• Thu
  • Oct 2, 2014
  • Updated: 9:11pm

Civil Rights and Liberties

Basic Law's promulgators did not mention indirect elections

I refer to Peter Lok's letter ('Indirect election a valid system', February 2).

Tuesday, 12 February, 2008, 12:00am

Letters

Opponents of widening jury pool are wrong

The Law Reform Commission has proposed a widening of the jury pool to increase the number of people eligible for jury selection ('Law panel calls for wider jury pool', January 29).

2 Feb 2008 - 12:00am

Question of the week: Do you support universal suffrage for Hong Kong?

Ophelia Chan, 17, St Clare's Girls' School

31 Jan 2008 - 12:00am

Letters

Legco hijacked by vested interest groups

Michael Chugani was spot-on in his article ('Suspicious minds', January 22).

A sense of helplessness is pressing heavily on Hong Kong and it is not a good thing.

31 Jan 2008 - 12:00am

Universal suffrage means voting rights for people, not 'functions'

Tsang Yok-sing ('Equality test', January 15) and Peter Lok ('Direct elections not the only way to achieve universal suffrage', January 16), are wrong to assert that functional constituencies should have a role in our legislature and that they fit with universal suffrage.

The human principle underlying universal suffrage cannot allow companies to elect legislators.

28 Jan 2008 - 12:00am

Don't squander the chance for democracy

Politics and the quest for democracy can be a dramatic and absorbing piece of theatre, as events in Pakistan, Kenya and Myanmar have shown recently. In our nightly news bulletins, watched from the safety of our homes in Hong Kong, we have seen extraordinary sacrifice by people brave enough to stand up for their right to make their voices heard.

22 Jan 2008 - 12:00am

Direct elections not the only way to achieve universal suffrage

Yes, it's time the fudging stopped ('We must define suffrage', January 12). It has wreaked such havoc that even some pro-establishment people have started to mistakenly believe universal suffrage can only be done through direct elections.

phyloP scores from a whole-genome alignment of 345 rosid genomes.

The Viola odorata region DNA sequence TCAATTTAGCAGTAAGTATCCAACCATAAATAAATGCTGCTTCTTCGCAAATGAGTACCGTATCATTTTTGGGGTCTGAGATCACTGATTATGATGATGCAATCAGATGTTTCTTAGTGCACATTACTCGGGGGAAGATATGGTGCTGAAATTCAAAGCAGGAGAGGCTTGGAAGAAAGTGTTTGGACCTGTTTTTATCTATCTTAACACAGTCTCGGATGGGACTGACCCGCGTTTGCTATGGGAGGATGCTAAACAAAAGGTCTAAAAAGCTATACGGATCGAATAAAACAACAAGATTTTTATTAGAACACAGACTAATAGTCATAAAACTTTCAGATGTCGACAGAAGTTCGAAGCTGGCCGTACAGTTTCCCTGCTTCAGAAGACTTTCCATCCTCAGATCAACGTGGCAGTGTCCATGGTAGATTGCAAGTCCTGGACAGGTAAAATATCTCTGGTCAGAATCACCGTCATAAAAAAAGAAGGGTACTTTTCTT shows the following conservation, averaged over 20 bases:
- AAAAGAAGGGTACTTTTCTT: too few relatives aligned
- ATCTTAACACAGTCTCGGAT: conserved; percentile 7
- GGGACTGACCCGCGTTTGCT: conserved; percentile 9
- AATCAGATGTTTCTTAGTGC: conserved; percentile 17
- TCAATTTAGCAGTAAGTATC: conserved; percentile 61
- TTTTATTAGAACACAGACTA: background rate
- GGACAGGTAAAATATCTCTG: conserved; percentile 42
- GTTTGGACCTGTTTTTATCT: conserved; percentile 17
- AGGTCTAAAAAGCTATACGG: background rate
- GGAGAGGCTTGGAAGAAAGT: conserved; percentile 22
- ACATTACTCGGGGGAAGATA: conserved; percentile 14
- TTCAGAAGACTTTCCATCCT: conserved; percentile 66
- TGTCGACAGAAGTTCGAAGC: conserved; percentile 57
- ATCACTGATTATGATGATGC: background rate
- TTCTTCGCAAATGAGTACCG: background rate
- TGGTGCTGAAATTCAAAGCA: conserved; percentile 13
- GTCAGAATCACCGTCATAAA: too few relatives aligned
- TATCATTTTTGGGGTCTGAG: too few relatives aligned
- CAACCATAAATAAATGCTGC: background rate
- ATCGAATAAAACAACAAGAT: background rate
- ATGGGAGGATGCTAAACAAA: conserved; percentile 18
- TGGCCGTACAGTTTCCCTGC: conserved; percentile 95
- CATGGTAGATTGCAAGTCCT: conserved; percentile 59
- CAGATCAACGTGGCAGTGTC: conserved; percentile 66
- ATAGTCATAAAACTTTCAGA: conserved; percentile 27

16 Jan 2008 - 12:00am

Letters

Declaration is very clear on democracy

I refer, with thanks, to the reply from Secretary for Constitutional and Mainland Affairs Stephen Lam ('NPC decision a significant step for Hong Kong', January 11) to my request for a precise, National People's Congress definition of universal suffrage ('Defining line', January 4).

15 Jan 2008 - 12:00am

Equality test

In his constitutional development report to the National People's Congress Standing Committee last month, Chief Executive Donald Tsang Yam-kuen said 'views are still very diverse' on models for forming the Legislative Council by universal suffrage and on how the functional constituencies should be dealt with.

15 Jan 2008 - 12:00am

2017 our real goal for reform, says Anson Chan

Legislative councillor and former chief secretary Anson Chan Fang On-sang called for Hong Kong to prepare for universal suffrage in 2017 and 2020 when she joined thousands of people on yesterday's march calling for full democracy in 2012.

14 Jan 2008 - 12:00am

Letters

NPC decision a significant step for Hong Kong

I refer to the letter by Graham Warburton ('Defining line', January 4).

Mr Warburton asked me to explain 'what exactly is the NPC's definition of 'universal suffrage' '.

11 Jan 2008 - 12:00am

Letters

Attempting to browbeat Beijing will fail

Martin Lee Chu-ming claimed on ATV's Your Turn to Speak on January 3 that it had been promised that universal suffrage would be introduced in 2007 but Beijing rejected it in 2004 without giving any reason.

9 Jan 2008 - 12:00am

Compromise is the way forward for the pan-democratic camp

Now the National People's Congress Standing Committee has given its permission for the direct election of the chief executive in 2017 and the legislature thereafter (the earliest by 2020), the pan-democratic camp finds itself caught between a rock and a hard place.

5 Jan 2008 - 12:00am

Measured response on suffrage is needed

By announcing a timeframe for universal suffrage in Hong Kong a decade away, Beijing hoped to reduce contention and encourage the political parties to work together. Instead, the decision has provoked passionate protests and backlashes the city has not seen for some time. Perfectly intelligent and informed people have come up with diametrically opposing views.

3 Jan 2008 - 12:00am

Democracy and the art of quiet persuasion

Is the glass half full or half empty? This is the question facing the pan-democratic camp as it ponders the way forward in the wake of Beijing's edict on Hong Kong's democracy timetable. It's half empty, plainly, because dual universal suffrage for 2012 exists only in theory, not reality.

2 Jan 2008 - 12:00am